Letterbox companies and seemingly self-employed drivers on the radar of the Spanish authorities
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The letterbox companies are one of the most serious problems of the Spanish transport industry. Various institutions join forces to combat this dishonest behavior.
Spanish offices will establish cooperation to fight more effectively with unfair practices in the transport industry. The National Anti-Fraud Office, the Spanish Social Insurance Government, the local tax office and the Transport Inspectorate will carry out coordinated actions and inspections in transport companies that have moved their headquarters outside Spain.
Offices will also focus on controls of the so-called „Falsos autónomos”, in other words, seemingly self-employed drivers. Spain’s largest „flood” of false self-employed took place after 2008. Fictitious self-employment is the second biggest issue of the Spanish transport industry, after the letterbox companies. This practice allows carriers to reduce employment costs (self-employed pay lower social security contributions).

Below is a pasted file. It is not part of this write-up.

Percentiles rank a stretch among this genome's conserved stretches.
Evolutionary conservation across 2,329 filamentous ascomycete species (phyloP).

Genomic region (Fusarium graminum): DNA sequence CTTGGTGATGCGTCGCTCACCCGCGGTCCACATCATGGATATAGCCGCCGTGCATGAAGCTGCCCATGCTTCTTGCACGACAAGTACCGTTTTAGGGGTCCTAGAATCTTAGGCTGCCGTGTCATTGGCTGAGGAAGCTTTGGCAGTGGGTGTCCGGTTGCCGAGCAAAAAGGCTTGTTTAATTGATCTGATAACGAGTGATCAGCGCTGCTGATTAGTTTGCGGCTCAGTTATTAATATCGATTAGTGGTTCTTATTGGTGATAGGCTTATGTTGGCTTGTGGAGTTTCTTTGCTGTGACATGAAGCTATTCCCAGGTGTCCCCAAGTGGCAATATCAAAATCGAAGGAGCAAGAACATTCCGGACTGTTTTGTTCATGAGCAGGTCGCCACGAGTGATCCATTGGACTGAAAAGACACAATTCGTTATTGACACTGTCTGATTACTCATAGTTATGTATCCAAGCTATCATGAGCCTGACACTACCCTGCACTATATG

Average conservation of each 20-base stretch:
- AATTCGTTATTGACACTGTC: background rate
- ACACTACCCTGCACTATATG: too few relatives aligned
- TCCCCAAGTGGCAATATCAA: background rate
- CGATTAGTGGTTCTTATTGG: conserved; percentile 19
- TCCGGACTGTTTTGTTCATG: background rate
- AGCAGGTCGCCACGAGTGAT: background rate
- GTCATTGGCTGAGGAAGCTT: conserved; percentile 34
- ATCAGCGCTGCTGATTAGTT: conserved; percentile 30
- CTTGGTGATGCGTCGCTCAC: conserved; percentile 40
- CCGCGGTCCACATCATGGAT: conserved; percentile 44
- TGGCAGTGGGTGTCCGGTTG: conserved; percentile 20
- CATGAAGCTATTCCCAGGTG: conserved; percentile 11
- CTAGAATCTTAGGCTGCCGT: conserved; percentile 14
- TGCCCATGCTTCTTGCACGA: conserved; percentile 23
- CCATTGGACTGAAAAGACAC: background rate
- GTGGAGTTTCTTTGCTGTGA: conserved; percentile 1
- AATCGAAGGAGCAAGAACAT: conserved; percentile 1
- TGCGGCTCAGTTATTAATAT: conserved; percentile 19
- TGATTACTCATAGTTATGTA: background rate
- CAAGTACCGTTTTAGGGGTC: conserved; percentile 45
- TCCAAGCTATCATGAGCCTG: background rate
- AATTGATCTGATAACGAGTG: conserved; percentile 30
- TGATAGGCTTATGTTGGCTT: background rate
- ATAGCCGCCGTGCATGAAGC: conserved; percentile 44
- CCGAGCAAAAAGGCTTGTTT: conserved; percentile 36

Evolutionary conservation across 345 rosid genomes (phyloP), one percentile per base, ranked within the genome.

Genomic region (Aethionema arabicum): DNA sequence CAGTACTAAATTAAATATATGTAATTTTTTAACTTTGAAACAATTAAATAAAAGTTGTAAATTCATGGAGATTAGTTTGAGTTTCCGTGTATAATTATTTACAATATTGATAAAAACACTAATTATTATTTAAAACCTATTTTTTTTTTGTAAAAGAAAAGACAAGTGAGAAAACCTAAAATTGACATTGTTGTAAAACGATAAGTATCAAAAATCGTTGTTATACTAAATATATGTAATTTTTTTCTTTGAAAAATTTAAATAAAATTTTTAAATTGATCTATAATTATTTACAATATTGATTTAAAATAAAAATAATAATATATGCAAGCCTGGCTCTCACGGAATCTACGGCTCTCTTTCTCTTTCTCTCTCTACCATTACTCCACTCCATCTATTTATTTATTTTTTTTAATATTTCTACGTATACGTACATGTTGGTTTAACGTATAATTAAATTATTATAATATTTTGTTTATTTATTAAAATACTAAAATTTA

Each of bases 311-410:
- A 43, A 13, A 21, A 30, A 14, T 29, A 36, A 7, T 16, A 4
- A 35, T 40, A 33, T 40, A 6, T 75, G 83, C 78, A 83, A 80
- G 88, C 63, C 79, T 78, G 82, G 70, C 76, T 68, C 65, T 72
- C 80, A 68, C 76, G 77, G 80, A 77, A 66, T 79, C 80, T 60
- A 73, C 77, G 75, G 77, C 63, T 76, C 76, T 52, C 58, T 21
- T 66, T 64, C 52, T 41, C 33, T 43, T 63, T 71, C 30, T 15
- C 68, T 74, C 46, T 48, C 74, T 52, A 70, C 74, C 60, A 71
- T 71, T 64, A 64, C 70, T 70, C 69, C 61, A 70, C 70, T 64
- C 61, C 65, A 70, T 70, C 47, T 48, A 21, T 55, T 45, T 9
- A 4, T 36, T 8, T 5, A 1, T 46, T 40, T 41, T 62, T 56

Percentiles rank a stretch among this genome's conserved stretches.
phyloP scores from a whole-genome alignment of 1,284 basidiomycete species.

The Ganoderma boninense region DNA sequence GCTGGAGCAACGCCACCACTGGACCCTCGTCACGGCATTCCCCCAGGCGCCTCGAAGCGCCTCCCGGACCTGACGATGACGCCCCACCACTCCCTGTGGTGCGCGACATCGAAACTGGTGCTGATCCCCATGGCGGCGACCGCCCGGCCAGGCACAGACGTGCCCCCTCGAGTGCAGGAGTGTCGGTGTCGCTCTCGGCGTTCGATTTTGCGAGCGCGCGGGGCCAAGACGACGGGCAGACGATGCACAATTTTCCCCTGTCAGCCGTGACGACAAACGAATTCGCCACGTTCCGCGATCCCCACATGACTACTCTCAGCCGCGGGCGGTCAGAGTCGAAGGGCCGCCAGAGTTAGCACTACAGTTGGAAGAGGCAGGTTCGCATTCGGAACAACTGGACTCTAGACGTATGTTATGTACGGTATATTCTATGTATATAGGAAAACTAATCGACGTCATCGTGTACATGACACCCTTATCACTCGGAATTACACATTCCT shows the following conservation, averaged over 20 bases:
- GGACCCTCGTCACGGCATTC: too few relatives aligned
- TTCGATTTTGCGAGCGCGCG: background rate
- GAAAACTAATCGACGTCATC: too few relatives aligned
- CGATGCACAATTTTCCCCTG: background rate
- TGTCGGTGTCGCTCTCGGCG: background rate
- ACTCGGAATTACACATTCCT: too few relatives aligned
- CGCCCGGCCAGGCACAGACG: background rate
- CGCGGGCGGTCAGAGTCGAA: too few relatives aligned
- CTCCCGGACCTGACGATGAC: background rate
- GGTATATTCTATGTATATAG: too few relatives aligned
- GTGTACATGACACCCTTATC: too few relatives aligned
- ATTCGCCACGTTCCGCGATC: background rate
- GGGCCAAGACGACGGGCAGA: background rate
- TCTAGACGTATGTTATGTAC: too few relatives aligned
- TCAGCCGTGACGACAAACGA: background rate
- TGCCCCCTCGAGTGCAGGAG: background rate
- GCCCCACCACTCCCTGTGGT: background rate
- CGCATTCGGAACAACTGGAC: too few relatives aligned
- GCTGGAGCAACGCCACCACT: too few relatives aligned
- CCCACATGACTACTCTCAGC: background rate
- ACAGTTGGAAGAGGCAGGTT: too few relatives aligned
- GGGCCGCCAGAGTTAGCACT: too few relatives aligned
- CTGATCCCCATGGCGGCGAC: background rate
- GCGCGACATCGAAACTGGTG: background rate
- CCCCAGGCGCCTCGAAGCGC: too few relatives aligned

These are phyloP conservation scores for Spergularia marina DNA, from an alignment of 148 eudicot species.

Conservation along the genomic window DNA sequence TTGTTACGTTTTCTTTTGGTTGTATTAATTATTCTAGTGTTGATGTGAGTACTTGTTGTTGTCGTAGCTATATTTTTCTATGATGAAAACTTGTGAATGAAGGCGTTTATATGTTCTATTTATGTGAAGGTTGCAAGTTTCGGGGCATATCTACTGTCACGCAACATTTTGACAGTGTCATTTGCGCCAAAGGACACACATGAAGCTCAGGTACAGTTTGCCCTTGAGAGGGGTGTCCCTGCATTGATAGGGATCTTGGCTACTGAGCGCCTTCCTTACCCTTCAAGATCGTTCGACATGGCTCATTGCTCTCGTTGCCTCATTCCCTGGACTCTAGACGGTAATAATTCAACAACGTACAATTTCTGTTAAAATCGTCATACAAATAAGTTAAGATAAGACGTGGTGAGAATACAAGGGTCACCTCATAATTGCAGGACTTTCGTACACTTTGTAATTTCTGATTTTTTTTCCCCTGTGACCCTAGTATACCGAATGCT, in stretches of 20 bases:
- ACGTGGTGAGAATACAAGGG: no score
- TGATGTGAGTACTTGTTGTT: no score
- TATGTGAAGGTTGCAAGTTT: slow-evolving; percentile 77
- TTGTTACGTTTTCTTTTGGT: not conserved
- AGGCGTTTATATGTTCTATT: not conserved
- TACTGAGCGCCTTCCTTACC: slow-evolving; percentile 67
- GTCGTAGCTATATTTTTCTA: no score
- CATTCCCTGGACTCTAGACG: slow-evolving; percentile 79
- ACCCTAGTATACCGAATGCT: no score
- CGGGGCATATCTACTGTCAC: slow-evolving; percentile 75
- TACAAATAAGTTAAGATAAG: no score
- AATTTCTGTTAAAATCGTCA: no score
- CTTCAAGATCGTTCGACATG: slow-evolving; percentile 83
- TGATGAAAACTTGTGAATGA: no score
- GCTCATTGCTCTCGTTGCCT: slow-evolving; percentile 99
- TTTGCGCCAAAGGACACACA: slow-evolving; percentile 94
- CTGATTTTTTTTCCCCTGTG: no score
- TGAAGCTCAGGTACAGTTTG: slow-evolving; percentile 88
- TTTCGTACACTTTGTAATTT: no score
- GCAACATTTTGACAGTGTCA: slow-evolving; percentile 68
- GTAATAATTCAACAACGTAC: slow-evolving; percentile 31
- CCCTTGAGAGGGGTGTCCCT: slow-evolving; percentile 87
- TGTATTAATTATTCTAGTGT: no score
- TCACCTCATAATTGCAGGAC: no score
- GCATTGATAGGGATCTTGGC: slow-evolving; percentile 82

This is part of the Strategic Plan of the Spanish Labor Inspection 2018-2020, which „provides for a range of measures to combat fraud, job insecurity and exploitation of workers, to improve the quality of employment and working conditions in Spain”.
According to the definition of the Spanish Labor Inspectorate, a „letterbox company” is one that has established a headquarters in a member state with lower employment costs in relation to the country in which it actually operates, thereby obtaining unlawfully the opportunity to reduce labor costs. The inspection also adds that such a company does not operate in the country of residence and uses the principle of fraud to post workers abroad so that it can pay lower wages and pay lower contributions for it.
The Ministry of Transport inspection last year carried out intensified inspections in Spanish companies. It turned out then that „letterboxes” set up by Spanish companies abroad, mainly in Eastern Europe, generated from 75 to 90 percent of turnover in Spain, carrying out domestic transport there. This means that carriers with a fleet on Spanish territory, employing drivers on „eastern” conditions, operate and earn almost exclusively in Spain. The activities of such companies in this country are flourishing because the Spanish posting regulations cover workers who spend more than 8 days on Spanish territory. In practice, therefore, they do not apply to transport, and if so, to a negligible extent. The Spanish industry associations have been demanding for years to change the interpretation of regulations and to settle the deadline of 8 days during the whole month.